What are some metaphors in Fahrenheit 451?
An example of a metaphor is the machine that pumps people’s stomachs is called a snake.
A metaphor is a comparison between two unlike things where one thing is called by the other thing’s name. In other words, if I say, “her hair was straw,” I am comparing her hair to straw. I did not say it was “like straw,” I said that it “was straw.” That is the difference between a simile (“like”) and a metaphor.
One of the most powerful metaphors in the book is the “snake” that pumps people’s stomachs when the commit suicide. Suicide is very common in Montag’s world, because people are generally unhappy. When his wife commits suicide, he compares the machine that tries to save her to a snake.
He tried to count how many times she swallowed and he thought of the visit from the two zinc-oxide-faced men with the cigarettes in their straight-lined mouths and the electronic-eyed snake winding down into the layer upon layer of night and stone and stagnant spring water … (Part 1)
His wife, like most of the people in his society, is “empty.” She does not do much but watch television. Even when she has friends over, they watch television. She considers the family on the screen more important than her own life, and her husband. It is this lonely, empty life that makes suicide so common in Montag’s world.
In addition to helping us picture the machine, the metaphor also helps create a mood. Montag compares the machine to something most of us fear or dislike. It helps create the impression that the machine is not a good thing, and it leaves the reader feeling more and more unsettled. Montag himself seems to fear the machine, and the reader does too.
Another metaphor in the novel is the phoenix. Firemen wear the sign of the phoenix on their uniforms. The mythological phoenix is said to burn and then rise from its own ashes. One might consider this fitting since the bird burns but it is also ironic for the firemen to wear this sign because the phoenix also symbolizes renewal. Near the end of the novel, Granger compares human society and its history to the mythological phoenix:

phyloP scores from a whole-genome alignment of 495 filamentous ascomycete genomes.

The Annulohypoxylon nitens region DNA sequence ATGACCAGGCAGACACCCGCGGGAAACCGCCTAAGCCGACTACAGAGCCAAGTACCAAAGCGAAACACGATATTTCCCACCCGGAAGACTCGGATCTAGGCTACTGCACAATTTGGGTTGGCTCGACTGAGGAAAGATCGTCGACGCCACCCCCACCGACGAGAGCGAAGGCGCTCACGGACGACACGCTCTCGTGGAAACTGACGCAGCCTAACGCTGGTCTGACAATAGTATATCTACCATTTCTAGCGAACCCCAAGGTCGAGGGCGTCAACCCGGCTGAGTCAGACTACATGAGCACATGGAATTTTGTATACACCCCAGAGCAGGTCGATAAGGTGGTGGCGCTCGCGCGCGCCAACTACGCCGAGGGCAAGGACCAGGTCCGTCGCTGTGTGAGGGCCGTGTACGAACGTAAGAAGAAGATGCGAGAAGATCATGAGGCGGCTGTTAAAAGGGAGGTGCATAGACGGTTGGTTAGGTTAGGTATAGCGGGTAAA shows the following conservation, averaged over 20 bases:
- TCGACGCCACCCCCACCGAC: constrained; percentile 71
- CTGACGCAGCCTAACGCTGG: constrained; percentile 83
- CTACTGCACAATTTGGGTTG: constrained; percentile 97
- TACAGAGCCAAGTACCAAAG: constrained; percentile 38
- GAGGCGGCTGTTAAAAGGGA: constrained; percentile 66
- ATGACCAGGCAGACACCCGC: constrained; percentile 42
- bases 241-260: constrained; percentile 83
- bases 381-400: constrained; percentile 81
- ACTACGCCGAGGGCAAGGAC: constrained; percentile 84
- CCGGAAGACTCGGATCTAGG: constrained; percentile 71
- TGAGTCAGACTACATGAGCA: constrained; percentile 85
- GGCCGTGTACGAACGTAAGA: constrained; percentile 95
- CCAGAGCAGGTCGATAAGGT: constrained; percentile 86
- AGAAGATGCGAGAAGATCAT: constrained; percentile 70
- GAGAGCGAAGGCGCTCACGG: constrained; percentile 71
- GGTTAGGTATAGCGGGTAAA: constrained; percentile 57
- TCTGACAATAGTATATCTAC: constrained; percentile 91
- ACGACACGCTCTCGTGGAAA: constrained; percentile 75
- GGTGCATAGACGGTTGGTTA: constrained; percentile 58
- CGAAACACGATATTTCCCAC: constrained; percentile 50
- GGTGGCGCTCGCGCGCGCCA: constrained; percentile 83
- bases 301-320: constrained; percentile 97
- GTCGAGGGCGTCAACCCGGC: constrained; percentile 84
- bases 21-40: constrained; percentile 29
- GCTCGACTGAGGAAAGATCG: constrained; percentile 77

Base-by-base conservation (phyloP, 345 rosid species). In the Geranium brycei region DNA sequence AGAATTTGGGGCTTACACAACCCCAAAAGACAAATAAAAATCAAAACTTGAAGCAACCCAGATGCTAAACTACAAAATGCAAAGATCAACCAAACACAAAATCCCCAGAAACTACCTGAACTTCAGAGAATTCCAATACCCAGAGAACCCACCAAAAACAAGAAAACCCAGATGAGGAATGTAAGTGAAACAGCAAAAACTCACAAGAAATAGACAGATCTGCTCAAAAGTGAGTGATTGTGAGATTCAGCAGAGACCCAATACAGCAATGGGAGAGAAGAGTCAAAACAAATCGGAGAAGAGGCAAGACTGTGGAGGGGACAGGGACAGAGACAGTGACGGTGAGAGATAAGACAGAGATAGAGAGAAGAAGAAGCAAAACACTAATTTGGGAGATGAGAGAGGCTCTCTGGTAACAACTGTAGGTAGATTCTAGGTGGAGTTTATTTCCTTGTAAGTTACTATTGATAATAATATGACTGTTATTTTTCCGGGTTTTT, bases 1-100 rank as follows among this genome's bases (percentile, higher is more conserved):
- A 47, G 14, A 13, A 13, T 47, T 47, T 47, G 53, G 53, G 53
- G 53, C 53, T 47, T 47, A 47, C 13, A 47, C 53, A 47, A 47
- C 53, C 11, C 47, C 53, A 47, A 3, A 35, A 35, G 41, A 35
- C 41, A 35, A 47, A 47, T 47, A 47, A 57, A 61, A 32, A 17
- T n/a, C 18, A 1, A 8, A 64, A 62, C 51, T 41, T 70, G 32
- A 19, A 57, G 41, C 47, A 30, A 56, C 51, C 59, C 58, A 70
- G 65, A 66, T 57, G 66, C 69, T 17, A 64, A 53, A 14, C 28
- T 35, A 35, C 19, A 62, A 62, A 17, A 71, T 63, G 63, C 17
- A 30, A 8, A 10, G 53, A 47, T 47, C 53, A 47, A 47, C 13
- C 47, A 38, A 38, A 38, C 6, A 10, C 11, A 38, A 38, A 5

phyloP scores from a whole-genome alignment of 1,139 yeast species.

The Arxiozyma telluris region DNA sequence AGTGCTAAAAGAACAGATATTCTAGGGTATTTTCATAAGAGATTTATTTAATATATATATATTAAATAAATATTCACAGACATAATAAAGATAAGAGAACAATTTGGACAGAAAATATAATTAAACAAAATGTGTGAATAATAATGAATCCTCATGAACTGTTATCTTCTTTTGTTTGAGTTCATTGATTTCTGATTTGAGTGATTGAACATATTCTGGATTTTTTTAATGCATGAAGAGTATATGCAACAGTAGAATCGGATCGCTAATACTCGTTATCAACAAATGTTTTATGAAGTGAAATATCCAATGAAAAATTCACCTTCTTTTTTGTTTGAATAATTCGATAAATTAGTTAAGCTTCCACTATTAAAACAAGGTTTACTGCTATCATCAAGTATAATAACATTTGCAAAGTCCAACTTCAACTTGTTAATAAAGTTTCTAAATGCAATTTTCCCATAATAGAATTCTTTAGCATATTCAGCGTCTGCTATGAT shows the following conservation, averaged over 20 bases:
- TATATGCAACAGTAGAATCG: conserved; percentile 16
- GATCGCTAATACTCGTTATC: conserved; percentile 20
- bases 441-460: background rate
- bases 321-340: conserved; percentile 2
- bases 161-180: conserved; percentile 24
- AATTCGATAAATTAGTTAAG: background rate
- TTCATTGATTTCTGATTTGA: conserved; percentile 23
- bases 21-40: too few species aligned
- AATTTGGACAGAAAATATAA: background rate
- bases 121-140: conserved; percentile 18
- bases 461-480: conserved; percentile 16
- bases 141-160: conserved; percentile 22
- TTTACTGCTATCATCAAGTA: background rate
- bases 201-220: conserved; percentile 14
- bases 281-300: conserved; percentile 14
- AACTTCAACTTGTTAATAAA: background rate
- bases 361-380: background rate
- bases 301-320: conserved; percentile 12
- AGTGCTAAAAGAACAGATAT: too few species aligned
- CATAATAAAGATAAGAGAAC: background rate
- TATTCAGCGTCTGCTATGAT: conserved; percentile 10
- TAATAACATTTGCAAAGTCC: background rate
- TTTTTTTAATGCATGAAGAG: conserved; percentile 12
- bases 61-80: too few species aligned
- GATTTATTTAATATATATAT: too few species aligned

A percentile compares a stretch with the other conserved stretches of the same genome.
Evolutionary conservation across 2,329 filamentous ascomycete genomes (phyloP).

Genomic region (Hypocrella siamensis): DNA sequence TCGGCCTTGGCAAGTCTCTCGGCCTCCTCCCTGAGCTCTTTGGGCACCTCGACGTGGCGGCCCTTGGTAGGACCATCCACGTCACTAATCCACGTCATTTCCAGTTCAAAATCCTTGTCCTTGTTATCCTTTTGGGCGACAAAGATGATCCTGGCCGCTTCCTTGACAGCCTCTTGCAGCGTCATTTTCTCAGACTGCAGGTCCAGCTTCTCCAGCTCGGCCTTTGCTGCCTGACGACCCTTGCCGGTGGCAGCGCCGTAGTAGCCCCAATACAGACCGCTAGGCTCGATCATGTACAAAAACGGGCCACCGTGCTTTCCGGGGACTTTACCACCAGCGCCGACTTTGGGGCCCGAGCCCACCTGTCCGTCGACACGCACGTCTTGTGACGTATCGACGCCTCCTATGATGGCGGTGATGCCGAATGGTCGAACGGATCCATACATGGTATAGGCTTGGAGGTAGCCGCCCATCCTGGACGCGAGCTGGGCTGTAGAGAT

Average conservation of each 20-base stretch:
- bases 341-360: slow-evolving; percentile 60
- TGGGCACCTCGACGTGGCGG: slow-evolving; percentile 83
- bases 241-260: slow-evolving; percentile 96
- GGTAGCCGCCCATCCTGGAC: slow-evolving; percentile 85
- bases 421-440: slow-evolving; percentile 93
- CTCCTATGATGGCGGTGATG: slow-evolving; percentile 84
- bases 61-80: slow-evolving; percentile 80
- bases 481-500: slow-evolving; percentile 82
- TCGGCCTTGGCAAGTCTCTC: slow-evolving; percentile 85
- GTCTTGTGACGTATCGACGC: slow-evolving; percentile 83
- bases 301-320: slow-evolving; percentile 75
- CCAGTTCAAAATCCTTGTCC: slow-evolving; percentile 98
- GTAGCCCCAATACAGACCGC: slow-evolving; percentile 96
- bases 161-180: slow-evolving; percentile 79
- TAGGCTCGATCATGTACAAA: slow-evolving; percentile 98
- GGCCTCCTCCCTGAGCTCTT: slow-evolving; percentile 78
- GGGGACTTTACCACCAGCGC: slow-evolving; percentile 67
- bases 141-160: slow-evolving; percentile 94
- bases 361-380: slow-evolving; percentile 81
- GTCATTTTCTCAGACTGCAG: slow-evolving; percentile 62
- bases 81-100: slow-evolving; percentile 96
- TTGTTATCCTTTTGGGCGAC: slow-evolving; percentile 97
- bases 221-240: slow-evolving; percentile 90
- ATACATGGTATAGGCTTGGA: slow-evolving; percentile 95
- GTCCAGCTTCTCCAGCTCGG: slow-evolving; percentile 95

There was a silly damn bird called a Phoenix back before Christ: every few hundred years he built a pyre and burned himself up. He must have been first cousin to Man. But every time he burnt himself up he sprang out of the ashes, he got himself born all over again. And it looks like we're doing the same thing, over and over, but we've got one damn thing the Phoenix never had. We know the damn silly thing we just did.
Granger remarks that the Phoenix unknowingly burns and is reborn because that is its nature. Humans could simply continue to develop and evolve; but Granger surmises that humans knowingly destroy themselves (in war and/or by burning books and their history) but eventually find a way to be reborn. It is comforting that humans always find a way to come back but it is also ridiculous that humans would destroy themselves in the first place. Granger dreams of a day when this cycle will stop.